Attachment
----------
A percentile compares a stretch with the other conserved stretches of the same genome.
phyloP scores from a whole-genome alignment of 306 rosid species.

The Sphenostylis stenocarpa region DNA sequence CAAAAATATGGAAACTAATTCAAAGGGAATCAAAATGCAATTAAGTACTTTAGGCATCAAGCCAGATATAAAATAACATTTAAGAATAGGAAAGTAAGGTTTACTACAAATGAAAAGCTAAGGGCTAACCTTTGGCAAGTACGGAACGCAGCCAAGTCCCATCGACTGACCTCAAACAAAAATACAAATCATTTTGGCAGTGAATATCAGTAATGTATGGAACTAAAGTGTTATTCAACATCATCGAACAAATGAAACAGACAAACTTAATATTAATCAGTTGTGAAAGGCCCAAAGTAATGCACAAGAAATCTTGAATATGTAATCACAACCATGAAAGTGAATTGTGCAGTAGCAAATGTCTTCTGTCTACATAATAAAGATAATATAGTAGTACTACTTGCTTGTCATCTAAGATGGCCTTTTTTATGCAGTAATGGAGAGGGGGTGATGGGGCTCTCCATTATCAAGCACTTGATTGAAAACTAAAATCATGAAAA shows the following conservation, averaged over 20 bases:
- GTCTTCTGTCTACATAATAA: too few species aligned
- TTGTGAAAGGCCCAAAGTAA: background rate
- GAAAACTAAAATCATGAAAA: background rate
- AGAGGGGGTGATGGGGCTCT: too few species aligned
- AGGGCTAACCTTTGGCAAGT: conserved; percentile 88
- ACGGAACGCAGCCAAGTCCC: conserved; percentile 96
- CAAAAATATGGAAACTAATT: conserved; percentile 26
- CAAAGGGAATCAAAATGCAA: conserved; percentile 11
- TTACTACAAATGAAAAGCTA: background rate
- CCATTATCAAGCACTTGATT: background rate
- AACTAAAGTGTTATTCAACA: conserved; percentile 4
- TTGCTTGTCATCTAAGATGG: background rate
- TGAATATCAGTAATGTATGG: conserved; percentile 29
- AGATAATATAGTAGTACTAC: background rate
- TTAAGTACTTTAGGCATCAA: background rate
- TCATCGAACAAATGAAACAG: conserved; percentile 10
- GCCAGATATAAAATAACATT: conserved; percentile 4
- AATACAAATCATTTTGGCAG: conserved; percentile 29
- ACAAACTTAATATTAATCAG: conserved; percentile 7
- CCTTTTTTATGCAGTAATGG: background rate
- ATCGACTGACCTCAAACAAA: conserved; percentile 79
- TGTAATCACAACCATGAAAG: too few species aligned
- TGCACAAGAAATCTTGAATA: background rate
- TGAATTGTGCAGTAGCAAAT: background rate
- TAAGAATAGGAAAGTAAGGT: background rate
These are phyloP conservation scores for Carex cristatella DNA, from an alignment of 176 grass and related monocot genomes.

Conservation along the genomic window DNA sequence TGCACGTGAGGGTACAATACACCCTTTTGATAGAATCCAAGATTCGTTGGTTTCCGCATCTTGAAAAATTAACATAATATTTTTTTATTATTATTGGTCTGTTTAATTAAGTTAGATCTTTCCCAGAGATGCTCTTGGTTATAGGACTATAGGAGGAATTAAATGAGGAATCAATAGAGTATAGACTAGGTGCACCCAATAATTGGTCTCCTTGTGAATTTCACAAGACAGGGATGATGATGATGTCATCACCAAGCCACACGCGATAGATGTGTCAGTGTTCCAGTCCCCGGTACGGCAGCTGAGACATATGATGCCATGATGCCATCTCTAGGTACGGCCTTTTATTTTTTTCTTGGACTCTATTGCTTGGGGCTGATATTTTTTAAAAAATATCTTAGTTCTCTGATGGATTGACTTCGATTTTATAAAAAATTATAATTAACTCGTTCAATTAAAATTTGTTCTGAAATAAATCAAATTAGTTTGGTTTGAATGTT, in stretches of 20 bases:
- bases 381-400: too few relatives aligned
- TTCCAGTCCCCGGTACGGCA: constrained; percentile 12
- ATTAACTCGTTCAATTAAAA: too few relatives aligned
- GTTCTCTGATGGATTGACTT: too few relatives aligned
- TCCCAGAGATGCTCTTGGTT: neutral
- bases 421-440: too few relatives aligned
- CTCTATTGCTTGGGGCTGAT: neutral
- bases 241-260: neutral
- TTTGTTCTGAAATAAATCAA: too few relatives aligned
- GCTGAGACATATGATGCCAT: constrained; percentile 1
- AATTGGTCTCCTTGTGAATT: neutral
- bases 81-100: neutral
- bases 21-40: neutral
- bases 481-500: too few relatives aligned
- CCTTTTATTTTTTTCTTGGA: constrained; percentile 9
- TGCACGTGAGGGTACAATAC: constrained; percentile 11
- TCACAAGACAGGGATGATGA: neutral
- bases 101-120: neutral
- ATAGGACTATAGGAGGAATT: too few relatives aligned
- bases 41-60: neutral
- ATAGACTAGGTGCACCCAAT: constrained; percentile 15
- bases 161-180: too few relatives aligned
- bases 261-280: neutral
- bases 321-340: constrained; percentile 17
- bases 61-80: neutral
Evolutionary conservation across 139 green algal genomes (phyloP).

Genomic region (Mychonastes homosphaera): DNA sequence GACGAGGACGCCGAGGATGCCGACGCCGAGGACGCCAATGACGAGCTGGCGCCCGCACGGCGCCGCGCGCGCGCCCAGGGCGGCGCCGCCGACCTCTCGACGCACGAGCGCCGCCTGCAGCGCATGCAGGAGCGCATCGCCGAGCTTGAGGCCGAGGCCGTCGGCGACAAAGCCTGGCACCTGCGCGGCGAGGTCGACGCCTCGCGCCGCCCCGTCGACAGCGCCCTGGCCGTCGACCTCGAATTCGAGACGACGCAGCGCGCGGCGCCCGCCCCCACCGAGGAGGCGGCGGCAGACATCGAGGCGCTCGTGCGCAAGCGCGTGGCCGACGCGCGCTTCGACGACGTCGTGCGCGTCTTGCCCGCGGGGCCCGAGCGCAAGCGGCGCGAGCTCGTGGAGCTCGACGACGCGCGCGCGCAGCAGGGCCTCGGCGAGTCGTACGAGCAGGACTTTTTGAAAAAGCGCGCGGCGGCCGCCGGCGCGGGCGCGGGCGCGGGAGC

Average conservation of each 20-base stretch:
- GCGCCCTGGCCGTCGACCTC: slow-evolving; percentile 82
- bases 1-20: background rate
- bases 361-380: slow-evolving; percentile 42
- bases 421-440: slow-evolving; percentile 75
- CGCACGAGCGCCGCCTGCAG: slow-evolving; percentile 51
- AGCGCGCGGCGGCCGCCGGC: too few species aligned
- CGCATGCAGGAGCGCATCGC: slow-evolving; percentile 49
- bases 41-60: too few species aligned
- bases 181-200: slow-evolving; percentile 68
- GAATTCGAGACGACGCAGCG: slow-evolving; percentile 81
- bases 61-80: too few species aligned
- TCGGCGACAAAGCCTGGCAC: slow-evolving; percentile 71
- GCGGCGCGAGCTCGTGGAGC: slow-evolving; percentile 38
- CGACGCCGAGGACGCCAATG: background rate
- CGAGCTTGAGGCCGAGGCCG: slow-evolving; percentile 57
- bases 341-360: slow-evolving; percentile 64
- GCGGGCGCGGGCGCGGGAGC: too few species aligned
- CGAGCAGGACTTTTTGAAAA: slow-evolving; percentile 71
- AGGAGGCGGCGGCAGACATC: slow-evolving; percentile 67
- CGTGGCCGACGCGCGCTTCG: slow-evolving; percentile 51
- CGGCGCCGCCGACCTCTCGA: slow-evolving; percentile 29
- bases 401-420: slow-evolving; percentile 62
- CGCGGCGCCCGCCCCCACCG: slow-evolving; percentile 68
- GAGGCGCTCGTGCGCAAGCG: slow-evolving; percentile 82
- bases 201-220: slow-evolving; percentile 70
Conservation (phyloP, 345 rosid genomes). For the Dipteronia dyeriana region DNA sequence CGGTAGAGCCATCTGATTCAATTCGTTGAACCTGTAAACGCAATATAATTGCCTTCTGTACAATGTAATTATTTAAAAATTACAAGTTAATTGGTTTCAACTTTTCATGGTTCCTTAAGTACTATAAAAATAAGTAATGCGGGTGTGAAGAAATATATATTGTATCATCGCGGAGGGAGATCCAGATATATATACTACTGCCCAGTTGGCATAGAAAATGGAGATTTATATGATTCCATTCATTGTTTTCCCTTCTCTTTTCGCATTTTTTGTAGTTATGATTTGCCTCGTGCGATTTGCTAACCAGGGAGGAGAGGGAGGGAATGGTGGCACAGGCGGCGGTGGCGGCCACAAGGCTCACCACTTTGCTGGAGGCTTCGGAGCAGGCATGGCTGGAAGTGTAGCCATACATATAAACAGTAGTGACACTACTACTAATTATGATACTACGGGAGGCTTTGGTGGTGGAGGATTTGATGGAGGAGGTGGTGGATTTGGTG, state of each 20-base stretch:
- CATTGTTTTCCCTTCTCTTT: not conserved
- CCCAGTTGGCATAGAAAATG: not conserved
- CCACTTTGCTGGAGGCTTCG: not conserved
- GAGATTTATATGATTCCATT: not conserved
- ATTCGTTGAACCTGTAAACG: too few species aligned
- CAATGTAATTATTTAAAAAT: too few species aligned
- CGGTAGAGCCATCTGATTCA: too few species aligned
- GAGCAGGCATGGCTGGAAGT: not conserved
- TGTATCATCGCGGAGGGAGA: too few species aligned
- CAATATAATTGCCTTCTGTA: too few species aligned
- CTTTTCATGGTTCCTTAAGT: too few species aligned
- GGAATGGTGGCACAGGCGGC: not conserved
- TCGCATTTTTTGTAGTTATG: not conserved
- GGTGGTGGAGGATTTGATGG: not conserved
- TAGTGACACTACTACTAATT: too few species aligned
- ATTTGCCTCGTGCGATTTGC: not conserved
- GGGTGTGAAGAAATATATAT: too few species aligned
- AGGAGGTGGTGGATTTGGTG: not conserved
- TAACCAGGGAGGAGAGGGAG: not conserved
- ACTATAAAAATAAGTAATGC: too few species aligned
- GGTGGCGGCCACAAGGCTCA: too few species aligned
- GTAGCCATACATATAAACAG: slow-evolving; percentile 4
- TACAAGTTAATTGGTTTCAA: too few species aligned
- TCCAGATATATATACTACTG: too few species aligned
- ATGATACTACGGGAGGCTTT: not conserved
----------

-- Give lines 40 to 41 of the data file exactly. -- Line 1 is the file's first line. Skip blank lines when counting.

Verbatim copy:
- GCTGAGACATATGATGCCAT: constrained; percentile 1
- AATTGGTCTCCTTGTGAATT: neutral